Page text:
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Piano Piece

Nam June Paik (South Korean, 1932–2006). Piano Piece, 1993. Closed-circuit video sculpture, 120 x 84 x 48 inches (304.8 x 213.4 x 121.9 cm). Collection Albright-Knox Art Gallery, Buffalo, New York; Sarah Norton Goodyear Fund, 1993 (1993:9a-ii). © 1993 Nam June Paik

© Estate of Nam June Paik

Image downloads are for educational use only. For all other purposes, please see our Obtaining and Using Images page.

© Estate of Nam June Paik

Image downloads are for educational use only. For all other purposes, please see our Obtaining and Using Images page.

© Estate of Nam June Paik

Image downloads are for educational use only. For all other purposes, please see our Obtaining and Using Images page.

© Estate of Nam June Paik

Image downloads are for educational use only. For all other purposes, please see our Obtaining and Using Images page.

© Estate of Nam June Paik

Image downloads are for educational use only. For all other purposes, please see our Obtaining and Using Images page.

© Estate of Nam June Paik

Image downloads are for educational use only. For all other purposes, please see our Obtaining and Using Images page.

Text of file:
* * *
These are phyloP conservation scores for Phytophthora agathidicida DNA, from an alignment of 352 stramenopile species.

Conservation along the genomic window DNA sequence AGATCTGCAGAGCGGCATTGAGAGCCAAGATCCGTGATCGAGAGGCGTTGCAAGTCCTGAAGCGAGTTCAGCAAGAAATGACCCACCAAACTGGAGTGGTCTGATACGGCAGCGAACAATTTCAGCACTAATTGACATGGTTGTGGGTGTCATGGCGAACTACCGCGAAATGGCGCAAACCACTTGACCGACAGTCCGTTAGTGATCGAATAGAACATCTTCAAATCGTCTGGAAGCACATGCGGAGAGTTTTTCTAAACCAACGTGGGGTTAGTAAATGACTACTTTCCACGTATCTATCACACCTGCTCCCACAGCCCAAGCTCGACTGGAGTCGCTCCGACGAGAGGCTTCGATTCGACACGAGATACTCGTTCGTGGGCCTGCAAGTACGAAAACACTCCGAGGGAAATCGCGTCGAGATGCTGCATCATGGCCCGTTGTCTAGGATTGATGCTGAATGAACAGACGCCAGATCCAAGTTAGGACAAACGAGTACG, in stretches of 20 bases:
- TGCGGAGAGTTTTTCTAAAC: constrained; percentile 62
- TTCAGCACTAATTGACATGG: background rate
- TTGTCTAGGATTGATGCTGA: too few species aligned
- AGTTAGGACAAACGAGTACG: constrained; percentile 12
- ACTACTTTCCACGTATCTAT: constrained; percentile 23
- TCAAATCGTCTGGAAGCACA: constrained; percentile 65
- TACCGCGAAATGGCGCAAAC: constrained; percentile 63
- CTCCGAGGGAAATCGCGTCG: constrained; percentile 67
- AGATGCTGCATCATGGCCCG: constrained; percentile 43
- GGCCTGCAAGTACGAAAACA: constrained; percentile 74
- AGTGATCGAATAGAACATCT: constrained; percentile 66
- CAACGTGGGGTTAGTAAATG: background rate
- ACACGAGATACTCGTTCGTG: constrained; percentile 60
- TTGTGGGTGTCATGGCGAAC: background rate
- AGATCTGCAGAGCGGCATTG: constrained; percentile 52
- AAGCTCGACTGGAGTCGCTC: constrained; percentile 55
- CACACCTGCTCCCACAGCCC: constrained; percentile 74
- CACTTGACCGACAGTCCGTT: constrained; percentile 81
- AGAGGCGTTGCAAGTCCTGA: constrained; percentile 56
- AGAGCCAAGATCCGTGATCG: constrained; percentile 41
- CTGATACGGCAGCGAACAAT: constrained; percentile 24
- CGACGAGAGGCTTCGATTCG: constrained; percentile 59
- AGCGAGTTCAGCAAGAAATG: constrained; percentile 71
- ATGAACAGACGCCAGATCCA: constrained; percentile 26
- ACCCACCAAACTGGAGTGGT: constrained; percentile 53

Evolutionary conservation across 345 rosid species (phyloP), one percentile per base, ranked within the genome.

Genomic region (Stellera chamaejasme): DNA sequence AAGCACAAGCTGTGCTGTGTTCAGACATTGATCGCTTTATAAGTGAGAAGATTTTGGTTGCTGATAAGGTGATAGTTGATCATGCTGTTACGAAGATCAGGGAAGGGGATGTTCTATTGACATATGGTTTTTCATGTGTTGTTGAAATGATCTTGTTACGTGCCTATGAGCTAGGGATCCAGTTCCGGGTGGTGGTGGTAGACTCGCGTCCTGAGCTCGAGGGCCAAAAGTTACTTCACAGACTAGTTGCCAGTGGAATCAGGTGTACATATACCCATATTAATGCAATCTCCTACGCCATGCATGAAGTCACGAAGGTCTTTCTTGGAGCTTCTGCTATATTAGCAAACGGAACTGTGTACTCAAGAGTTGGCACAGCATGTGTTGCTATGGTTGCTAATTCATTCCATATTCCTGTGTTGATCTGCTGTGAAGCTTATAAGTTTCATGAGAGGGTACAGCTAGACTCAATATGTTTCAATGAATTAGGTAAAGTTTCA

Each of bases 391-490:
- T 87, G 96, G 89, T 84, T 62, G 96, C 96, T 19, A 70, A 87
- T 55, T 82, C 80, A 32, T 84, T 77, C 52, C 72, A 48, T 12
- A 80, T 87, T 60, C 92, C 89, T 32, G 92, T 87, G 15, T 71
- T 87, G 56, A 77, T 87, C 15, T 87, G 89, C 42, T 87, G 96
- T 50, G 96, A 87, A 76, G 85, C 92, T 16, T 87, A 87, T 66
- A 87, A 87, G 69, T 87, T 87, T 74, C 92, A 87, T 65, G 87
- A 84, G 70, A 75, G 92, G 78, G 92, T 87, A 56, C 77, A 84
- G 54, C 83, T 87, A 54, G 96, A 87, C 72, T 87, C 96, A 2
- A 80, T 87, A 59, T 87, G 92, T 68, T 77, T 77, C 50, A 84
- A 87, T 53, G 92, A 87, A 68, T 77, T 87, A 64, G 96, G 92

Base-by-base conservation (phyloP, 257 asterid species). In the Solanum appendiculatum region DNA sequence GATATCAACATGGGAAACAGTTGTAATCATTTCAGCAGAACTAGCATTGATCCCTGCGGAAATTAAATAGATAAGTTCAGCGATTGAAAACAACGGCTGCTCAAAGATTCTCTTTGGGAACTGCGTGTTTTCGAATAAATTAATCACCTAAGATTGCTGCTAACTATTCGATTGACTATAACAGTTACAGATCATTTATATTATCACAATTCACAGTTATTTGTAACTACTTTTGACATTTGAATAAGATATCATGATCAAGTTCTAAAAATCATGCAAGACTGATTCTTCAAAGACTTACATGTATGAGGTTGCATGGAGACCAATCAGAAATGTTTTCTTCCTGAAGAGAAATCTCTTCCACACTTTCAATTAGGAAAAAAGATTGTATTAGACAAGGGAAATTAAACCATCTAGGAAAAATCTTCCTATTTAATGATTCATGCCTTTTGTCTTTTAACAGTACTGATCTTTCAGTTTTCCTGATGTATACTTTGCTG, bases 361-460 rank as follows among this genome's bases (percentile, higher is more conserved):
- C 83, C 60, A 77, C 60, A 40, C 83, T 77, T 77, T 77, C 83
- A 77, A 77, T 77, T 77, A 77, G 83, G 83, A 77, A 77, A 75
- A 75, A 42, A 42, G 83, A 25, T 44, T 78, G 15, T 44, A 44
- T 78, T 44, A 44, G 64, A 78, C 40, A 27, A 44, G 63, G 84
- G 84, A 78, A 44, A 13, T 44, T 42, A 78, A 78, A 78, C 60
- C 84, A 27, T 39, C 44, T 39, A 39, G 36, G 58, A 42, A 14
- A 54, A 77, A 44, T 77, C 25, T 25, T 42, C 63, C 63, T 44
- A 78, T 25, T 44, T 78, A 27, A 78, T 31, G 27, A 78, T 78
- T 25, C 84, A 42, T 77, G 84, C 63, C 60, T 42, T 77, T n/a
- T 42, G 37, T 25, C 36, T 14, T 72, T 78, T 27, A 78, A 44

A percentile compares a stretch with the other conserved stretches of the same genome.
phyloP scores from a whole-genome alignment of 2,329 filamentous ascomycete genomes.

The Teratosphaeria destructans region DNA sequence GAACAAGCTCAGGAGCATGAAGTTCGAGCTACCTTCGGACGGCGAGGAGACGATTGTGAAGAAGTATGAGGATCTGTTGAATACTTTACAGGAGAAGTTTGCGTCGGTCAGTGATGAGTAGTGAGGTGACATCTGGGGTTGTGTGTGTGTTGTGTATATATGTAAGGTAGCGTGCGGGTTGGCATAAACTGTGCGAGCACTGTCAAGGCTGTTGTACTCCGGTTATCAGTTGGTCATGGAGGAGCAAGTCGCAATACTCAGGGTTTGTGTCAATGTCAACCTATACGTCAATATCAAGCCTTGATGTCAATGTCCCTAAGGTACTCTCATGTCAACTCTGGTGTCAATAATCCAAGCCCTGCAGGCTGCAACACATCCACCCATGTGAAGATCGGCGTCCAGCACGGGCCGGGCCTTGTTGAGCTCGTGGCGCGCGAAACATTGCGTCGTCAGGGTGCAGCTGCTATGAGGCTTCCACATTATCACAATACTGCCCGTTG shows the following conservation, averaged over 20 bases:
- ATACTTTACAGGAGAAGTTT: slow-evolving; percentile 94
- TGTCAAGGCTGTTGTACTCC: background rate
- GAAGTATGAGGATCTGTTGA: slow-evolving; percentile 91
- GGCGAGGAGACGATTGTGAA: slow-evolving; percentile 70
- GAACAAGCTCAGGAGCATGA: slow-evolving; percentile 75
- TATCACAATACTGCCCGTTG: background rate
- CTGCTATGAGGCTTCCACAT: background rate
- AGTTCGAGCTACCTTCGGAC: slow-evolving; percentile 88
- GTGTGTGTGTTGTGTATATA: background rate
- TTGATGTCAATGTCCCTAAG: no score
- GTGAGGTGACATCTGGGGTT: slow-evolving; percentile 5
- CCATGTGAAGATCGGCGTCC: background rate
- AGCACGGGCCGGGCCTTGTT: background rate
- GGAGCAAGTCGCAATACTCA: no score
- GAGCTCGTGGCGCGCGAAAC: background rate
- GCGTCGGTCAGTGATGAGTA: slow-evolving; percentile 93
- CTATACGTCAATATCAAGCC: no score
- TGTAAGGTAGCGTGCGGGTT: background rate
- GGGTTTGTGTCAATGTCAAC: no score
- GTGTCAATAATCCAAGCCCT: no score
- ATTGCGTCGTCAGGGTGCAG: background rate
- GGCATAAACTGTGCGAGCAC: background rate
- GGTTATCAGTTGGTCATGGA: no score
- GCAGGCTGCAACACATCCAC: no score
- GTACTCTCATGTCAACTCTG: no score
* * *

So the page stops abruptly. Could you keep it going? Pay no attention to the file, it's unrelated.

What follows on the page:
Nam June Paik

South Korean, 1932-2006

Piano Piece, 1993

closed-circuit video sculpture

overall: 120 x 84 x 48 inches (304.8 x 213.36 x 121.92 cm)

Collection Albright-Knox Art Gallery, Buffalo, New York

Sarah Norton Goodyear Fund, 1993

1993:9a-ii

More Details

Inscriptions

signature / inside piano at left

Provenance

the artist;
Holly Solomon Gallery, New York;
sold to the Albright-Knox Art Gallery, December 14, 1993

Class

Sculpture (visual work)
Video art

Work Type

Assemblage (sculpture)
Video art

This information may change due to ongoing research. Glossary of Terms

Nam June Paik created Piano Piece as a tribute to his close friend and mentor, the avant-garde composer John Cage. Paik altered this piano to play one of Cage’s compositions using a computer program designed by Richard Teitelbaum, one of the artist’s numerous collaborators. The television monitors display collaged footage of Cage; shots of Paik’s hands while playing the piano; images of Cage’s collaborator and companion, avant-garde choreographer and dancer Merce Cunningham; and a live stream of the piano, captured by two cameras trained on the keys.

One of the most influential figures of his generation, Paik was the first artist to recognize the potential of both television and video as artistic mediums. For the artist, television provided a vast trove of images that he could alter for his own ends. Beginning in the late 1950s, he experimented with disrupting broadcast footage by applying magnets to television screens. In 1965, Paik became one of the first people in the United States to acquire a Sony Portapak—a relatively lightweight, mass-market portable video recorder—and he promptly shot his first video on the cab ride home. He exhibited the resulting work that evening at an artist’s club and came to be considered the inventor of video art.

Label from Out of Sight! Art of the Senses, November 4, 2017–January 28, 2018

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